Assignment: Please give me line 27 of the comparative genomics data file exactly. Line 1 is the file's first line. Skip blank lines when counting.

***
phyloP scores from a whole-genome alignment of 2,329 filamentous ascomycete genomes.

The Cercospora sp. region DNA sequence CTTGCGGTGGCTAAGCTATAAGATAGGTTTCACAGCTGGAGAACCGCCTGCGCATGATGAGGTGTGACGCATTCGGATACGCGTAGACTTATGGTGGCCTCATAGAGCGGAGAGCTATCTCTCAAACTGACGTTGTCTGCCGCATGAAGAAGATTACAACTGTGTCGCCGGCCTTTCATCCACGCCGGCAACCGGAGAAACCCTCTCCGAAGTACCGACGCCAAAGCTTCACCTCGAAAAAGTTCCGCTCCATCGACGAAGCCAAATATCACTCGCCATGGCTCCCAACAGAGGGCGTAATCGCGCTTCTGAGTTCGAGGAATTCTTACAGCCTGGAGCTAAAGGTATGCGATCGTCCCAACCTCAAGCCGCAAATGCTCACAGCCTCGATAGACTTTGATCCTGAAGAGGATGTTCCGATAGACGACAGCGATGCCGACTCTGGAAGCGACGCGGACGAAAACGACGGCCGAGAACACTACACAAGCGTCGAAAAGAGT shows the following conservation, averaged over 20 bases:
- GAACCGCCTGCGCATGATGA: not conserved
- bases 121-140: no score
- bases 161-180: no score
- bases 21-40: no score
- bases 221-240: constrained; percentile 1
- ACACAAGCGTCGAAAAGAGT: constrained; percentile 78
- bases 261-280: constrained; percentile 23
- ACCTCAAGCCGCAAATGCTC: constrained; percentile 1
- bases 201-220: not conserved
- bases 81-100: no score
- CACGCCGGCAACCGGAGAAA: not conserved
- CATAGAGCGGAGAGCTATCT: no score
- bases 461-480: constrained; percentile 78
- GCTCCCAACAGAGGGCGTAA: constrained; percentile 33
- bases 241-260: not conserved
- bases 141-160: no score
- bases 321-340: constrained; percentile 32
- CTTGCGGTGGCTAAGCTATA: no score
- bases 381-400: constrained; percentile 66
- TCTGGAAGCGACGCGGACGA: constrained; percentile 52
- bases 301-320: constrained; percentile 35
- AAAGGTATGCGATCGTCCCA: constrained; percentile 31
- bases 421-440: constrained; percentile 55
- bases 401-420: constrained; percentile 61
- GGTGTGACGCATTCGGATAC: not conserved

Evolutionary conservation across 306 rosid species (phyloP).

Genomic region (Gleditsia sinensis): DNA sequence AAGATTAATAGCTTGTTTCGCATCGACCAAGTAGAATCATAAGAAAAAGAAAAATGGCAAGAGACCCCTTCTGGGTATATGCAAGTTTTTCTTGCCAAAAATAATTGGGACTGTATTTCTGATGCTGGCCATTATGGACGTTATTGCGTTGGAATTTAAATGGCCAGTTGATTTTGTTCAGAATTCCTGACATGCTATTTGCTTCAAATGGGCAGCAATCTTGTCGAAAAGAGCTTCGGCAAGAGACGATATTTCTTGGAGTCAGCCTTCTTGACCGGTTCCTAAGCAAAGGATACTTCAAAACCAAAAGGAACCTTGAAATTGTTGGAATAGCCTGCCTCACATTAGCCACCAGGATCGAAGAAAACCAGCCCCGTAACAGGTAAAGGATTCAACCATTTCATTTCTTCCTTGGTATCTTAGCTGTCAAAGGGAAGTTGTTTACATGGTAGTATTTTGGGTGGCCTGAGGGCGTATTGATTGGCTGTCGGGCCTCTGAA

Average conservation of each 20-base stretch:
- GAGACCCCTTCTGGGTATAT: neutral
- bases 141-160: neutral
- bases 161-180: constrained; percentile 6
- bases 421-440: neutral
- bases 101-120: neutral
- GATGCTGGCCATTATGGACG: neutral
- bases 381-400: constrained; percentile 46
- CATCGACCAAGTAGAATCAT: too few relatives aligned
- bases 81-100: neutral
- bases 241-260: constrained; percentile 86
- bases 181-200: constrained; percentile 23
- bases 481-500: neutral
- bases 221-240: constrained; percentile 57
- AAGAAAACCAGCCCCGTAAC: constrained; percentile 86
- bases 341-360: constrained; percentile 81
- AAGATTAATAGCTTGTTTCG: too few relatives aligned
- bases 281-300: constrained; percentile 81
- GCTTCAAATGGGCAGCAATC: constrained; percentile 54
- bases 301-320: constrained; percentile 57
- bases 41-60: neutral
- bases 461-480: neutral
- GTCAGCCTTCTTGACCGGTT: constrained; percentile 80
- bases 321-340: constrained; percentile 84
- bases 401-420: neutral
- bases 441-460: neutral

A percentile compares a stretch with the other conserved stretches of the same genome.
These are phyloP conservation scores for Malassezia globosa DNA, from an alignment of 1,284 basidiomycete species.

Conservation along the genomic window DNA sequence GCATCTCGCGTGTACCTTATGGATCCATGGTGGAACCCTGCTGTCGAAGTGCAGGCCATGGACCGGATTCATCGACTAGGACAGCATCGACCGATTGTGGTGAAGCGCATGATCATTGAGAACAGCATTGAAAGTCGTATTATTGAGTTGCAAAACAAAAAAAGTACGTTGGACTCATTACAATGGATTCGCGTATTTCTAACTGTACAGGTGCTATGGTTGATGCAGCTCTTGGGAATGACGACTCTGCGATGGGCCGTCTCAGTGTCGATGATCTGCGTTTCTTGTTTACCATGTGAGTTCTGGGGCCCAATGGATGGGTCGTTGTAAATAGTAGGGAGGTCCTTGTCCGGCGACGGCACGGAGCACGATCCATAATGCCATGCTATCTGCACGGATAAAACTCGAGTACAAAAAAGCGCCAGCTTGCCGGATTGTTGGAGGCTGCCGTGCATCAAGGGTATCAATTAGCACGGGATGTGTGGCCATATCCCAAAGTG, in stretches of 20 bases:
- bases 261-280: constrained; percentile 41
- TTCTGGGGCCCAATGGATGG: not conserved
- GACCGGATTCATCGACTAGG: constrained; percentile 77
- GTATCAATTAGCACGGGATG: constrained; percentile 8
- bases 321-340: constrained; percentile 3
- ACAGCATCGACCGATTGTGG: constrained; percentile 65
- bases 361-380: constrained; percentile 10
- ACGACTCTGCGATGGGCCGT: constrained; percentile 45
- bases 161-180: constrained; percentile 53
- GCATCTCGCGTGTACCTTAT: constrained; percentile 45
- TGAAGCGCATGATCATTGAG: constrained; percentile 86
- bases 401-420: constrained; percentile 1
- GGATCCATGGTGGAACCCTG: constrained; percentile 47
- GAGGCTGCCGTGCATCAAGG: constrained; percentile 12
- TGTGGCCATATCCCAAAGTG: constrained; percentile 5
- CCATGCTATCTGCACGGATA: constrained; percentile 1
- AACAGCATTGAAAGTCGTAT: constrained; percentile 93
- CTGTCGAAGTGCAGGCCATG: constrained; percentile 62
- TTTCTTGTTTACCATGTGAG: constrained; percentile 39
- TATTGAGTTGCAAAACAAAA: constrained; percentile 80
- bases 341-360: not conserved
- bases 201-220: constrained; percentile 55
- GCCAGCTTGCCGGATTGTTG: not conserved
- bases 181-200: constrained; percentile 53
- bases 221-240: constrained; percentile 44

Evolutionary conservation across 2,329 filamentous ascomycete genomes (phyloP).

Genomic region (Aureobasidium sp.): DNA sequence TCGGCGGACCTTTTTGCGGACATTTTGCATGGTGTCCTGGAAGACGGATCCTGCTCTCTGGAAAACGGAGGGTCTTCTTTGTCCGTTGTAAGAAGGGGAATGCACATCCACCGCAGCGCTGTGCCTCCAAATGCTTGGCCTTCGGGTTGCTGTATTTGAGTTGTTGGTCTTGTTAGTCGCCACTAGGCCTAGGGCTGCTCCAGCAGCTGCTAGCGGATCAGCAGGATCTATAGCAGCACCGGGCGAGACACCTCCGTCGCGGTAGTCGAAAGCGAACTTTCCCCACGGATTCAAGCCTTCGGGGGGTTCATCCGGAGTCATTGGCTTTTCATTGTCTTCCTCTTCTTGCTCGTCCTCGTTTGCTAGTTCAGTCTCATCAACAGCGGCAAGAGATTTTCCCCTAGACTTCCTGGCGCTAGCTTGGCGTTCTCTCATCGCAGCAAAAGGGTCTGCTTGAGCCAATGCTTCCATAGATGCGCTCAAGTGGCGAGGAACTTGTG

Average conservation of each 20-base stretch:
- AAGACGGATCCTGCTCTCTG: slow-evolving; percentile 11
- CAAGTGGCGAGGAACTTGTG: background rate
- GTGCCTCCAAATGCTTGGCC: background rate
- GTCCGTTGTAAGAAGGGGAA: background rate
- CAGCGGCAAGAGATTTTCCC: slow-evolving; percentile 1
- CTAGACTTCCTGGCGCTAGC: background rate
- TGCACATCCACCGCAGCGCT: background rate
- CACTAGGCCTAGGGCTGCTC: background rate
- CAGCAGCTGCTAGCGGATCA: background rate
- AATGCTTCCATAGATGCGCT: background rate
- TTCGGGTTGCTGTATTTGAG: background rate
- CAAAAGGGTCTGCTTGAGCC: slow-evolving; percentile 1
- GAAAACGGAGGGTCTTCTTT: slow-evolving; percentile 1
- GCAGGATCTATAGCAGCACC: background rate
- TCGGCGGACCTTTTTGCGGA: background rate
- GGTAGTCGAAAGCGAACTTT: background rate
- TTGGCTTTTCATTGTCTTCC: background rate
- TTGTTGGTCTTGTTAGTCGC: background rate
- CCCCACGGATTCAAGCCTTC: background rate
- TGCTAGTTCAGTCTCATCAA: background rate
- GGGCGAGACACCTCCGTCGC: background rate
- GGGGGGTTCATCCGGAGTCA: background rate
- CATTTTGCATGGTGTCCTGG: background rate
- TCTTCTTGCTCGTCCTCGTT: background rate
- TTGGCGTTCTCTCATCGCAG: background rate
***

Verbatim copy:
- GGTGTGACGCATTCGGATAC: not conserved